In our last e-newsletter we looked at the above phrase through the lens of two types of causality, formative and rational. We often try very hard to manage our organizations assuming it operates by formative causality when in fact it often operates by rational causality and thus, sh_ _ happens. In this e-newsletter we take a look at another type of causality, transformative, a causality that often doesn’t get much air time. This is because it describes a way in which unplanned things can happen or perhaps better described as, sh_ _ might happen….
When you really look at how things happen in organizations; when you keep asking “so how did that happen?”, or “what do we need to do to make this happen?” you eventually end up with a basic and very real answer. People interacting make things happen. This interaction may be individual, through reflection or together through conversation. These interactions produce more interactions and things get done, things change. It is in this all so common occurrence of interaction that transformative causality is found.
Transformation, newness, innovation, the unplanned happens when people interact. Transformative causality is the cause of the unknown and unplanned. When people interact they bring their entire history of experience plus their hopes and images of the future to bear on that interaction. When these get combined with the vast perspectives and experiences of others it is impossible to predict specifically what might come forward. Maybe something perfectly predictable or maybe something perfectly unpredictable. If it’s the latter you have transformative causality at work and sh_ _ might happen, you just don’t really know.
Transformative causality needs interaction in order to operate and typically this interaction is in the form of conversations. It is the conversations we have with people that create the unplanned in our organizational worlds. It seems almost unbelievable that we have come to think we can plan, predict, control and manage our organizations when the very currency that makes organizations come alive – our conversations – carries the possibility of throwing it all into various levels of the unknown. The paradox of this is that although we have come to think, or expect, and have been trained to believe we can plan, predict, and control our organizations, it is not what we do. Ask anyone in an organization to tell you their organizational stories and they will tell you they act into the unknown all the time, and they survive it quite well.
The reason this is important is that we continue to think and learn about our organizations in one way and then experience it in another, and we devalue our experience in order to eliminate this paradox. Simply look at the vast majority of management training and management thinking today. Really look at it. Go root out your last course on managing change or managing conflict or managing just about anything. At the heart of it is formative causality. No matter how participative it purports to be, you will find the assumption that you can manage these situations by doing something to someone and that that someone really doesn’t have a role to play in the whole thing. Nowhere will you find in those courses the statement that says, when you interact with your employees around change, or conflict that something totally unpredictable might happen, something you could never have planned for. Something that recognizes that when people interact, everyone has a role to play for no other reason than they are interacting.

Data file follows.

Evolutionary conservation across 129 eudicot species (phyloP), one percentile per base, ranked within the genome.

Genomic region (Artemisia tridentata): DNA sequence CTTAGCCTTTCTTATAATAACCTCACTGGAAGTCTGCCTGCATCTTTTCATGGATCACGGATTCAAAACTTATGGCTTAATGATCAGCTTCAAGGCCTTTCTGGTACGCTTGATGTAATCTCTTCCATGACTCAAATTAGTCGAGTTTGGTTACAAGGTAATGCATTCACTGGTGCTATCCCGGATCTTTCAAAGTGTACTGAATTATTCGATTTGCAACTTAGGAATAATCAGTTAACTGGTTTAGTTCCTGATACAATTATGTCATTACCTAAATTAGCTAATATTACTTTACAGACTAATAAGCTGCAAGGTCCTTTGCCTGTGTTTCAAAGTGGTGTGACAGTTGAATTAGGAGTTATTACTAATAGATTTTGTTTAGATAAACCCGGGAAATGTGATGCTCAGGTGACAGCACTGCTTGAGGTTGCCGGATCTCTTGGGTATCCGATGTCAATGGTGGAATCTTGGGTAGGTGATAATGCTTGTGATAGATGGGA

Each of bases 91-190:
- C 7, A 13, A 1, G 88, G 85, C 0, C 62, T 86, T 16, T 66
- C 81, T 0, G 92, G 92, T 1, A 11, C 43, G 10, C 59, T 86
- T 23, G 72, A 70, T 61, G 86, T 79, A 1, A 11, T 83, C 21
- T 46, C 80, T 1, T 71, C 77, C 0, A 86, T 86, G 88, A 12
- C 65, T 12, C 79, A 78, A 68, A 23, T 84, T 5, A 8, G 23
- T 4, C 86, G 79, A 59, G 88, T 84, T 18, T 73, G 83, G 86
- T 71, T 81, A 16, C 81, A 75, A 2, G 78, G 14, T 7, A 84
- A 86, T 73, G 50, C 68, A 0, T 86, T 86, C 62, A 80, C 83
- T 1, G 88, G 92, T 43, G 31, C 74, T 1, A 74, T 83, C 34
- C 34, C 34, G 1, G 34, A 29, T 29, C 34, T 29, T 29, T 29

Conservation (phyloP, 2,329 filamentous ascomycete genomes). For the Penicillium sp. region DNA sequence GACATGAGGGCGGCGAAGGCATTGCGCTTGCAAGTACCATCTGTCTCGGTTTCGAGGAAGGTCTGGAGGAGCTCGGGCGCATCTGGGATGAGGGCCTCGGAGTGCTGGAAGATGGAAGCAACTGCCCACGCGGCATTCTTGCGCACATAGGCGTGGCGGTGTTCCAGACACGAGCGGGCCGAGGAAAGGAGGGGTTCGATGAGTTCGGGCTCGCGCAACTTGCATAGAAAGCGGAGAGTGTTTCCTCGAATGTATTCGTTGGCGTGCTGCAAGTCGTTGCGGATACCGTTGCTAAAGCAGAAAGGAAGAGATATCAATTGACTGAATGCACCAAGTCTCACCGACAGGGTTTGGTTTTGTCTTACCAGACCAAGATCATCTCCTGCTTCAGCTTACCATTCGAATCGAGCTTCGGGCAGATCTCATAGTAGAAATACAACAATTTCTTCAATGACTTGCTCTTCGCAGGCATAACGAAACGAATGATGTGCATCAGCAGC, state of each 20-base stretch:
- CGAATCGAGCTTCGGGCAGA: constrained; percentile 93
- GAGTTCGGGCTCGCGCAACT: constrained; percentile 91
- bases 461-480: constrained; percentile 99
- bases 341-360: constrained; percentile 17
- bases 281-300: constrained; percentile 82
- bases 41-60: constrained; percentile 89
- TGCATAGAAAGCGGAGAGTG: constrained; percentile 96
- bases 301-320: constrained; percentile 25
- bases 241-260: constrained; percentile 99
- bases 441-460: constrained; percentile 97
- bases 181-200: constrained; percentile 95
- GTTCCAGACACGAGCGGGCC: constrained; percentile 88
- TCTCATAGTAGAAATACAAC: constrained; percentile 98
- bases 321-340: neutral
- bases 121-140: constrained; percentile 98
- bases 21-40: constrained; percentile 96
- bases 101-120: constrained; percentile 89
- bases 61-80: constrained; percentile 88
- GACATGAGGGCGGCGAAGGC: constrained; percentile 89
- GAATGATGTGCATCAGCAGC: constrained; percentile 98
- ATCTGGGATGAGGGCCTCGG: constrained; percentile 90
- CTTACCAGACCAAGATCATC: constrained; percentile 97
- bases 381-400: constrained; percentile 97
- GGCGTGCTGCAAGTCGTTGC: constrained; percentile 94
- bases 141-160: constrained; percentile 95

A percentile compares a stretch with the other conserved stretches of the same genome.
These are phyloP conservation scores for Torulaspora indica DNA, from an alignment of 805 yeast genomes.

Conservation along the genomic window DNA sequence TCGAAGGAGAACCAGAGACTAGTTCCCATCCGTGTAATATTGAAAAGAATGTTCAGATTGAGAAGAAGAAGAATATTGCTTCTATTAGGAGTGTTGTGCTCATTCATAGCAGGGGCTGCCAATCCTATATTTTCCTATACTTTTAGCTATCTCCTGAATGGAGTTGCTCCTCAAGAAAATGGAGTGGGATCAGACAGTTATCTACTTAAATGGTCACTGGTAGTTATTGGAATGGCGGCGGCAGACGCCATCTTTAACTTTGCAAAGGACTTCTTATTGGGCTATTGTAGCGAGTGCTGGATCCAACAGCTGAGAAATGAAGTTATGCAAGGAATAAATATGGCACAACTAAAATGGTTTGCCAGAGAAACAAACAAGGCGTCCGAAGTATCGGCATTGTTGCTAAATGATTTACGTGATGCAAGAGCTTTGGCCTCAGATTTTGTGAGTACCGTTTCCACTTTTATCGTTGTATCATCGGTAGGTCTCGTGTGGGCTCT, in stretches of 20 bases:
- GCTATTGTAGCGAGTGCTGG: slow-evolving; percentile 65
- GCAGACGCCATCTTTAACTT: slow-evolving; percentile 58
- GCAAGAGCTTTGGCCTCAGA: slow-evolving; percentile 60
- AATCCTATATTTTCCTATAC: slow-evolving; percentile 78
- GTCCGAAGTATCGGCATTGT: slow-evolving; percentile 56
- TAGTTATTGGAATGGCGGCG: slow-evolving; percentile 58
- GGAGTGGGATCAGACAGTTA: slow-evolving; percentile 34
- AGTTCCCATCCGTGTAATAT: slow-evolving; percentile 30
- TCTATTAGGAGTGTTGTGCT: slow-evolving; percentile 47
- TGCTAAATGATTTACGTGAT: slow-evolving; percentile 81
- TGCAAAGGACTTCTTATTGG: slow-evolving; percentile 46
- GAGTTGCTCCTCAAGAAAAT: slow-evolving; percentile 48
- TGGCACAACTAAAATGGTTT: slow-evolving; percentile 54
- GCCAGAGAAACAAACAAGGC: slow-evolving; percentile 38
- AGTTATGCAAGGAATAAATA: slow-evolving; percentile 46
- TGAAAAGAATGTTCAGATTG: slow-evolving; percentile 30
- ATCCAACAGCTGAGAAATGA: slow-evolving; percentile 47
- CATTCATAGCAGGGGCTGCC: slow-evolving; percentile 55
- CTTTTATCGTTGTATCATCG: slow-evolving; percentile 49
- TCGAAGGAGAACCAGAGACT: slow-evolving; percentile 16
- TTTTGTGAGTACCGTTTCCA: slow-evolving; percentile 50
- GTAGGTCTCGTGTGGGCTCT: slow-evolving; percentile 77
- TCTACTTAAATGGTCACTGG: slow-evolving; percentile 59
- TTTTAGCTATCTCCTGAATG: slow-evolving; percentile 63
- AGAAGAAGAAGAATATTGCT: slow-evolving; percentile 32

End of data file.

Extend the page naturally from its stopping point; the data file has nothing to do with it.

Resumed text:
Transformative causality gives a legitimate explanation to our day to day experiences in organizations. It legitimizes things like agendas going off track and something of value still happening. It legitimizes sitting down with people and talking and just finding out what happens. It legitimizes our wonderful capacity to act into the unknown and just get on together. And finally, it legitimizes that all those training manuals you’ve had on your shelf for years and haven’t looked at since the course, should sit there longer still.
Our challenge is to work with transformative causality in the formal aspects of our business. Things like planning, change, project management and so on. This will be the focus of our very first cohort initiative with our new subscription process. Connect back if you are interested.